I see stressed people every day.
It’s probably because I teach seminars about time and life management. The people who attend aren’t there because their life is in balance. It’s because they’re at the end of their rope, spinning out of control like a race car on a wet road.
It’s often their last resort. They’ve tried to stay on top of everything that crowds into their lives, but it’s not working.
- Too many demands from too many people.
- More messages coming from more directions.
- Technology that makes them more accessible than ever.
I understand. I really do.
Because I’m one of those people as well.
I constantly fight the crippling effects of stress from the same sources. Maybe that’s why I’m drawn to these fellow travelers. I’m not teaching theory; I’m sharing the journey with them.
I don’t have all the answers. I’ve just learned how to approach those stressors from a proactive position. It doesn’t make them go away, but provides tools for managing them.
I have one tool that’s a favorite.
It’s a simple concept, but takes some work to implement.
It’s one that’s often ignored. But if we can understand its value, it can make a profound difference in our sanity.
It’s called margin.
Margin means that we leave space in our lives for the unexpected.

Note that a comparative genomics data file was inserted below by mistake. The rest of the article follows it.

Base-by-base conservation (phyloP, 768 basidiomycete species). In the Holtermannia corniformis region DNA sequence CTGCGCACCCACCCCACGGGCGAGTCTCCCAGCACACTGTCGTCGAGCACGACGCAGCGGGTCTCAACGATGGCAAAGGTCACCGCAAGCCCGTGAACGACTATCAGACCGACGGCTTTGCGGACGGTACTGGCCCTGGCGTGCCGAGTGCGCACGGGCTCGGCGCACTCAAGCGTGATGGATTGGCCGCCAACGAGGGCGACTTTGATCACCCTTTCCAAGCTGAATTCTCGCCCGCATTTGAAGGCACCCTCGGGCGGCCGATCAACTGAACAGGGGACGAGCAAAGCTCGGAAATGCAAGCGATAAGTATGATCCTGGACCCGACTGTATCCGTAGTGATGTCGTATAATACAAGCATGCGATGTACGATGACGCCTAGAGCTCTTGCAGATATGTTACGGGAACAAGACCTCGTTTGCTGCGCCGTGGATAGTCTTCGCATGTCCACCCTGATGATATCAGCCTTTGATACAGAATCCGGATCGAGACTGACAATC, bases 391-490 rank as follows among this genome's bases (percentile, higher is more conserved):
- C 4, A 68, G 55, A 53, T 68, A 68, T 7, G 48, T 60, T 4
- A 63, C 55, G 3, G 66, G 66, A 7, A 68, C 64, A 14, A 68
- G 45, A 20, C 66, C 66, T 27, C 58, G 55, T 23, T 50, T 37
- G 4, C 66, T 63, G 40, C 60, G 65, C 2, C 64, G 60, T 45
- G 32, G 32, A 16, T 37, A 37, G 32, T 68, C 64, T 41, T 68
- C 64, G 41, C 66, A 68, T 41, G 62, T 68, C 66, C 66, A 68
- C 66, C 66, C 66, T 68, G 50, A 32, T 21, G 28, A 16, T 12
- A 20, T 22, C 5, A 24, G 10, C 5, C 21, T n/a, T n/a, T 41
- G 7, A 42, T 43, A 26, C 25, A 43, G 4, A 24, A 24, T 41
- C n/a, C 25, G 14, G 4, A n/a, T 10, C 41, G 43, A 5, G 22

- In our finances, it means setting aside a few months income in savings for unexpected roof repair and root canals.
- In our families, it means leaving enough space in our schedule to be available for the child with an unexpected crisis.
- In our driving, it means distancing ourselves a bit from the car in front of us in case they make and unexpected move.
- In our vision, it means we create time to think and plan so we have a foundation when unexpected life events occur.
- In our health, it means we build strength and endurance so we can deal with the unexpected need for extra exertion.
Richard Swenson wrote, “If we were equipped with a flashing light to indicate ‘100 percent full,’ we could better gauge our capacities. But we don’t have such an indicator light, and we don’t know when we have overextended until we feel the pain. As a result, many people commit to a 120 percent life and wonder why the burden feels so heavy.
“It is rare to see a life prescheduled to only 80% . . .”
We need wiggle room. Without it, everything gets too tight.
If we don’t pay attention, we lose our margin – and we feel overwhelmed. When that happens, how do we get the margin back?
The only way to get margin is to plan it into our lives. That’s best done by planning it into our upcoming week, putting it in our calendar and protecting it. If we don’t intentionally plan for it, it won’t happen.
Margin never happens by accident. But if we don’t have it, we start losing control and feeling stressed.
We have to constantly fight for it.
So, what percentage of your life is jammed to capacity? What would it look like if you added some margin into your life?